“He called the gallery last week. Now he wants it.”
“What’d you tell them?”
“That I destroyed it.”
Hixson got the shoebox and loaded another bowl. We passed it back and forth in silence, while I thumbed through his new pieces stacked along the walls. Many of them seemed to depict more figures than grids or abstract landscapes. I wondered if he was trying something new, or if the change I was seeing was in me.
In the past whenever I applied the term brave it was to someone who’d performed a dangerous deed under fire or did the right thing in a difficult situation. But Hixson seemed to me the bravest of all. To find out what was really inside himself, what was true and not the product of someone or something else, he discovered it took a lifetime of never compromising. He scraped and stripped until he was naked to himself, and then he put that nakedness on display for God and everyone to criticize, ridicule, or learn from. Hixson was that gentle red thunderbolt hemmed in by darkness, he was that incomplete white square on the edge of reality, that blue crescent of unbelievable but very real sky of hope.
I pulled a painting from a stack and maneuvered it in the long window light. It was dark, but not as black as the triptych. A scratched out white line like the silhouette of Taos Mountain ran north of center. The roof of a triangle in that sky-blue sat under the white line of the mountain, and little gray checks that might have been birds flitted around. Finally, there was a red figure in repose under the incomplete blue triangle. The imperfections in the red lines were subtle, and maybe I read too much into it, but I took it as a short balding man who’d found himself in the shadow of something greater than himself.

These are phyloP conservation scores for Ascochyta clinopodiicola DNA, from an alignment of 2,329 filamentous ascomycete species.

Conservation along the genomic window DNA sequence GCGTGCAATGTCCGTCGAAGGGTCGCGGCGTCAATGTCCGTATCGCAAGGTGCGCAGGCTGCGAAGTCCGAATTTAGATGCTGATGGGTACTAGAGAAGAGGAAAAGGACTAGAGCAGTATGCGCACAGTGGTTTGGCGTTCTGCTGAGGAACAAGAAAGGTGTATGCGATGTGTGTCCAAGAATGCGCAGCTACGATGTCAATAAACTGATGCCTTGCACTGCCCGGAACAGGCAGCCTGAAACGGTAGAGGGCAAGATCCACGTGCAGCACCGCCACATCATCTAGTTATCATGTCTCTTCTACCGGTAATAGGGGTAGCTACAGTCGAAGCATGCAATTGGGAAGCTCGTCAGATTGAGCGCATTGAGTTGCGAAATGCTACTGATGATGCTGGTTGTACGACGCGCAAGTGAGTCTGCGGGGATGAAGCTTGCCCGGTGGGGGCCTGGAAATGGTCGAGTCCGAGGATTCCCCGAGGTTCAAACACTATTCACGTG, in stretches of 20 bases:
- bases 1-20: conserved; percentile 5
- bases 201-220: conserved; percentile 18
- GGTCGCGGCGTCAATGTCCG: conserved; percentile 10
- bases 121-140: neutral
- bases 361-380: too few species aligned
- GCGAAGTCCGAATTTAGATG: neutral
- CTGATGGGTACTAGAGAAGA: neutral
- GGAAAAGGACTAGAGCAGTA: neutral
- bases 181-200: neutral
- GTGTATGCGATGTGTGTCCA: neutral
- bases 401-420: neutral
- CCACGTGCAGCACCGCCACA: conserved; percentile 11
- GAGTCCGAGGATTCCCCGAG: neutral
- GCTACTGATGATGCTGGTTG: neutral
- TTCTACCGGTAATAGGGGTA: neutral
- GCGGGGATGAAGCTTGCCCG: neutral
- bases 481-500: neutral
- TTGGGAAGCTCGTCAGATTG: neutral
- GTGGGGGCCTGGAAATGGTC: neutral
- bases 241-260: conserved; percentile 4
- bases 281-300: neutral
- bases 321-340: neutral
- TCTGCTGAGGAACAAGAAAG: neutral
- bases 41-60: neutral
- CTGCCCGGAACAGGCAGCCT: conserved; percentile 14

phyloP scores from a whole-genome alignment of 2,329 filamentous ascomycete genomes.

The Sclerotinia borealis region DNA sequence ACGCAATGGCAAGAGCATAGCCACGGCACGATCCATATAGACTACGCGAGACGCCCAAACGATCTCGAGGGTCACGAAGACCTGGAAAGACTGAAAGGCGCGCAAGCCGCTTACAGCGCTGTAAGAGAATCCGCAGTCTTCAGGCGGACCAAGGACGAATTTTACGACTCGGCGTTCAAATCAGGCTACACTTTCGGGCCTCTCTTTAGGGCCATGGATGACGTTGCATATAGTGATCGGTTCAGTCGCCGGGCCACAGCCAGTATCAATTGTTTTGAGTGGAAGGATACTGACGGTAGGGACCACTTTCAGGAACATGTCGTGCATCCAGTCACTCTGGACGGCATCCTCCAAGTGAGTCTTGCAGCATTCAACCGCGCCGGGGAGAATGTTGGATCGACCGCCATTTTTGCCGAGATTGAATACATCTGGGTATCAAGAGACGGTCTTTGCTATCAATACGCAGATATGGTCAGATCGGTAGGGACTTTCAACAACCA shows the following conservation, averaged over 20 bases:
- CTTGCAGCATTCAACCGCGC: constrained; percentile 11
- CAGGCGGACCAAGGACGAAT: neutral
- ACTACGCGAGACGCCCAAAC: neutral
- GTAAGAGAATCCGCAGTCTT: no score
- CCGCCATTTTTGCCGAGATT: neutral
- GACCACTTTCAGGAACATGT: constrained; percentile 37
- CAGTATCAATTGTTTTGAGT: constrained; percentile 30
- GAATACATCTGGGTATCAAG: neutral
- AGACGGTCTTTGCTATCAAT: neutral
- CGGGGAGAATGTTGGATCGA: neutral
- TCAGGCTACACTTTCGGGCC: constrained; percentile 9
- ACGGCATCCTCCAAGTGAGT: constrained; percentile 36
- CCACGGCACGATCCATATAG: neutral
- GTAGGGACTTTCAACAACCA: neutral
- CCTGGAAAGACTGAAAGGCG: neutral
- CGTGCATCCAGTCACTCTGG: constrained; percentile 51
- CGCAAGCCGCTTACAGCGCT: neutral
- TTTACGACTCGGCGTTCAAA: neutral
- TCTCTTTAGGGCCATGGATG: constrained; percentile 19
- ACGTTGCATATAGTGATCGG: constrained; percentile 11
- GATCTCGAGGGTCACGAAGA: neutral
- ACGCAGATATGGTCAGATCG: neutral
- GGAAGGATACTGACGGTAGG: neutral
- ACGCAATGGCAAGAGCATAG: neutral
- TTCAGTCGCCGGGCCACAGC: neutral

“What do you call this?” I asked.
“Friendship.”
“How much you want for it?”
“I don’t sell anymore outside the gallery.”
“There’s something. I don’t know how to say it.”
“Then don’t.”
I leaned the painting on the front of the stack.
“Take it home. I want you to have it.”
I picked it up again, held Friendship at arm’s length, then put it back.
“I can’t. You taught me that.”
With a grin Hixson handed me a fresh bowl and lit a match.
It’s been four years since I quit my job and started tending bar at the Sage Inn. The first thing I did when I cashed out my 401K was go to 302 and get Friendship.